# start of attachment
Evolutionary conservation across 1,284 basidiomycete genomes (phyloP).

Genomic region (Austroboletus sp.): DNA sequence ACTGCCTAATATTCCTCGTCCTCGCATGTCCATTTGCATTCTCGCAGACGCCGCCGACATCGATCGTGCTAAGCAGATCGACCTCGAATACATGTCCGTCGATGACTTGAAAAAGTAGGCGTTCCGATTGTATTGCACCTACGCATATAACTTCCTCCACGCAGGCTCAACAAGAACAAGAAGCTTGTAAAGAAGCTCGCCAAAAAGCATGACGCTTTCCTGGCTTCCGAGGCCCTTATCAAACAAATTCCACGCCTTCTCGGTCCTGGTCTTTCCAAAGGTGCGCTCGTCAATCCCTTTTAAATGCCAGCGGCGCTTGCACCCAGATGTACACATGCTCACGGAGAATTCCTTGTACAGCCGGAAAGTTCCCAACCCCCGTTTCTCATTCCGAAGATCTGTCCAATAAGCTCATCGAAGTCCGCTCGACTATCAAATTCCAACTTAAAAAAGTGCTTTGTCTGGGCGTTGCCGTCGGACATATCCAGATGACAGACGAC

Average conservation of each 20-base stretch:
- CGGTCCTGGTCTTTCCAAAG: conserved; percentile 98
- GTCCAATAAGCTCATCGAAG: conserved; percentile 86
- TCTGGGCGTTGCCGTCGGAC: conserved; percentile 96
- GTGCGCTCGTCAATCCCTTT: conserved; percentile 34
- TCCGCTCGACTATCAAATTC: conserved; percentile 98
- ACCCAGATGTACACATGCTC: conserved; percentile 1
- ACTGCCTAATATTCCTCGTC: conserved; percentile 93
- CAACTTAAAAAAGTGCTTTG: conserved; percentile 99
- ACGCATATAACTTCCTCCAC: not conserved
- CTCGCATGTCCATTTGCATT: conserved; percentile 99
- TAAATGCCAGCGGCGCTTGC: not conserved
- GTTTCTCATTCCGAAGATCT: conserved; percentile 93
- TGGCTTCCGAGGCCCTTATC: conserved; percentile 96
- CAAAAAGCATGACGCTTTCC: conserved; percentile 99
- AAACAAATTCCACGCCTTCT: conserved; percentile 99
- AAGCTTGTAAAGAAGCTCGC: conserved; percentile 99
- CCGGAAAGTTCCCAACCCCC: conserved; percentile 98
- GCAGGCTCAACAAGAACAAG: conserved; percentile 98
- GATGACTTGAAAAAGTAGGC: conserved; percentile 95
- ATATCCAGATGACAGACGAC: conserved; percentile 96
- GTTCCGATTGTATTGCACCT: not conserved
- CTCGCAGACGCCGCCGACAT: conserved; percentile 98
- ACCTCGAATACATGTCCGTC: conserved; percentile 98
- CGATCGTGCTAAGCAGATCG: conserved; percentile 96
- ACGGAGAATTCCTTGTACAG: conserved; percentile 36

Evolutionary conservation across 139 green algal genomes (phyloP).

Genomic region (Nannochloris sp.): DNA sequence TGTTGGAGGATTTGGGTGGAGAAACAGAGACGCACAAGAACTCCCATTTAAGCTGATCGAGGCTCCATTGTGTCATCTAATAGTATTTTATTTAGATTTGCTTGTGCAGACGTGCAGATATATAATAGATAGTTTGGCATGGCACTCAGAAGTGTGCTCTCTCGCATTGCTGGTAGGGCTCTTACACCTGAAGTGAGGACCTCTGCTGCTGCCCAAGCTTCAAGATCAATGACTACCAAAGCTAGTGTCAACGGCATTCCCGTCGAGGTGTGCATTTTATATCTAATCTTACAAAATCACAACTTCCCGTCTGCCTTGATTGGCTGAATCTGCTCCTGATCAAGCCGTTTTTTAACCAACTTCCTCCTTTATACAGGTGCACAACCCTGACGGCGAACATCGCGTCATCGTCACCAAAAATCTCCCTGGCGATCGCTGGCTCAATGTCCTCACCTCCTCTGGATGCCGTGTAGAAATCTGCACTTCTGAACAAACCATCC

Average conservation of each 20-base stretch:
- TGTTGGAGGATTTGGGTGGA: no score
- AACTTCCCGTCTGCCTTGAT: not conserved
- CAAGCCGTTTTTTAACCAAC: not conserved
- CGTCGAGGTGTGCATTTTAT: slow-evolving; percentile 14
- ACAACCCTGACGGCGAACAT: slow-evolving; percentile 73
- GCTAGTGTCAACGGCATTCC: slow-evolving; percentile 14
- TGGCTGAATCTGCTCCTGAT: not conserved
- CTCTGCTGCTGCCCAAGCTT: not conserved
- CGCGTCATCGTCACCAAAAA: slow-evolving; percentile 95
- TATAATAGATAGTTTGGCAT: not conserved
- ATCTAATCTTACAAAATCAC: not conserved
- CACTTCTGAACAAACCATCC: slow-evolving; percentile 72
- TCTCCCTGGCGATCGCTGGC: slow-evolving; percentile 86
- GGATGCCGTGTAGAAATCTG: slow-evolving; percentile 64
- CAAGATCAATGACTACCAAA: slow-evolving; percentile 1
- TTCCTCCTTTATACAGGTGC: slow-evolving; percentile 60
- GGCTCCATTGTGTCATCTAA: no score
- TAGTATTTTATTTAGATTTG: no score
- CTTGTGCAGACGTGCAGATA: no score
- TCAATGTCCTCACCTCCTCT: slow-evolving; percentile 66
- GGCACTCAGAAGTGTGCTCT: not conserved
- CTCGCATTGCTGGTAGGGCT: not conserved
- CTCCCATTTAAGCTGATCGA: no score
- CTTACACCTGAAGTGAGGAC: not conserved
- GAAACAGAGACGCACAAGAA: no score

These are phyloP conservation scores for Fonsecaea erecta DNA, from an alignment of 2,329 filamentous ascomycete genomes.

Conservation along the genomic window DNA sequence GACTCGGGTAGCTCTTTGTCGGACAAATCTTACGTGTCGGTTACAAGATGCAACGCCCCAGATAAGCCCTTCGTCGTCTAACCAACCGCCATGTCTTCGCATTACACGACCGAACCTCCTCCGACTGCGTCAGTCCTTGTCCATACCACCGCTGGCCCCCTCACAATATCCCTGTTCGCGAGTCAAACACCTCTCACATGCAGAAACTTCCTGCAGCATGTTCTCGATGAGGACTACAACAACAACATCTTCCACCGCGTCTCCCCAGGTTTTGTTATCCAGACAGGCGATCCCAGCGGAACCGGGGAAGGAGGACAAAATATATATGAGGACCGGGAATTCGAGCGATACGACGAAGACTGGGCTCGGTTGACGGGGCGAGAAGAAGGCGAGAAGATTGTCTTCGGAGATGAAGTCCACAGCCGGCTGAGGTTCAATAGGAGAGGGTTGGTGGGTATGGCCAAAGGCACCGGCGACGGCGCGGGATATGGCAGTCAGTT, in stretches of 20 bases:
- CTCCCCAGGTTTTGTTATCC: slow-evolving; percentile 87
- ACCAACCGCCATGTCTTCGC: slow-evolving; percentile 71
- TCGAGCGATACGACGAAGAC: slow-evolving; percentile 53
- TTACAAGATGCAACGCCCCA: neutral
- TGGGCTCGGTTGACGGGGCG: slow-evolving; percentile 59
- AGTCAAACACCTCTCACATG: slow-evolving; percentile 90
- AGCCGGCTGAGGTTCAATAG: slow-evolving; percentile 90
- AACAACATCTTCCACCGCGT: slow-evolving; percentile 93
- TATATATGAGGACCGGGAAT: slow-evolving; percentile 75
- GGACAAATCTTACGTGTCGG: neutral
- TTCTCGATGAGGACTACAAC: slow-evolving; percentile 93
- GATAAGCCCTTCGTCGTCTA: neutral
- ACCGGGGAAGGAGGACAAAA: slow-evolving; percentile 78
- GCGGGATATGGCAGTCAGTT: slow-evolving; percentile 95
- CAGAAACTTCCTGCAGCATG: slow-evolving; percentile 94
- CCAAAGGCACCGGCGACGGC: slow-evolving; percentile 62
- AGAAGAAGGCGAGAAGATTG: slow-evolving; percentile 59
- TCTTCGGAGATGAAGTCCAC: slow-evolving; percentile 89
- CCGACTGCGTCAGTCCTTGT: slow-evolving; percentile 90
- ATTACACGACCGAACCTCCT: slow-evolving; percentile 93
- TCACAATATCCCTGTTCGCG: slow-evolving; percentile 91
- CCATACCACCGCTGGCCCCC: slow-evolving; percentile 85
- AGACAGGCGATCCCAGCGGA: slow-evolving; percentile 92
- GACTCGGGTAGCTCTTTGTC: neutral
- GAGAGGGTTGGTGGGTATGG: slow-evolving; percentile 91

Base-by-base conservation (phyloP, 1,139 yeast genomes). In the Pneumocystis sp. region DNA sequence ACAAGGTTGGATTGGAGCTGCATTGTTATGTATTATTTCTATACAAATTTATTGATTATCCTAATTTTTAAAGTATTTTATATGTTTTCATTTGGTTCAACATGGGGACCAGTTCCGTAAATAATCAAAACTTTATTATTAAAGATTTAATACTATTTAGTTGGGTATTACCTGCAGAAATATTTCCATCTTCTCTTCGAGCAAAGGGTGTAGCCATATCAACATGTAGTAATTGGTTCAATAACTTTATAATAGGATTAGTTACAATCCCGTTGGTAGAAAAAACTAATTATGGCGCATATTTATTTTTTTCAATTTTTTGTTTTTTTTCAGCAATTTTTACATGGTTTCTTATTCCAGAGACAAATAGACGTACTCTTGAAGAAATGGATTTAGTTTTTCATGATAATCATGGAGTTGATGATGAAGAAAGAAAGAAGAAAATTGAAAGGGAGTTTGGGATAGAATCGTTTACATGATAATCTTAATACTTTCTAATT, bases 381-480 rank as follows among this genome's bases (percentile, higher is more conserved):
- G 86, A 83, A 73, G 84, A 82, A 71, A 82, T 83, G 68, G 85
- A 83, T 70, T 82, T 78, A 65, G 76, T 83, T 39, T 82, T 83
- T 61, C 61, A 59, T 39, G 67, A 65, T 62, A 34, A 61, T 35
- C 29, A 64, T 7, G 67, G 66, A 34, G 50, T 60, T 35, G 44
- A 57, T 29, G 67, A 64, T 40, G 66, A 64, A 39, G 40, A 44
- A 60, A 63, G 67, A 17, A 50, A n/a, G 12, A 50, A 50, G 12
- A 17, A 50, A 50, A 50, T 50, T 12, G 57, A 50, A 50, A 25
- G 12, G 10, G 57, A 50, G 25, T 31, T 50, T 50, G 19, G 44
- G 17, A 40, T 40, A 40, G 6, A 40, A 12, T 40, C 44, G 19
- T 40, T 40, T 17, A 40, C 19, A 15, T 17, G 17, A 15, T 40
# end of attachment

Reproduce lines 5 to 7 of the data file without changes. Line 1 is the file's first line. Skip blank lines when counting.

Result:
- GTCCAATAAGCTCATCGAAG: conserved; percentile 86
- TCTGGGCGTTGCCGTCGGAC: conserved; percentile 96
- GTGCGCTCGTCAATCCCTTT: conserved; percentile 34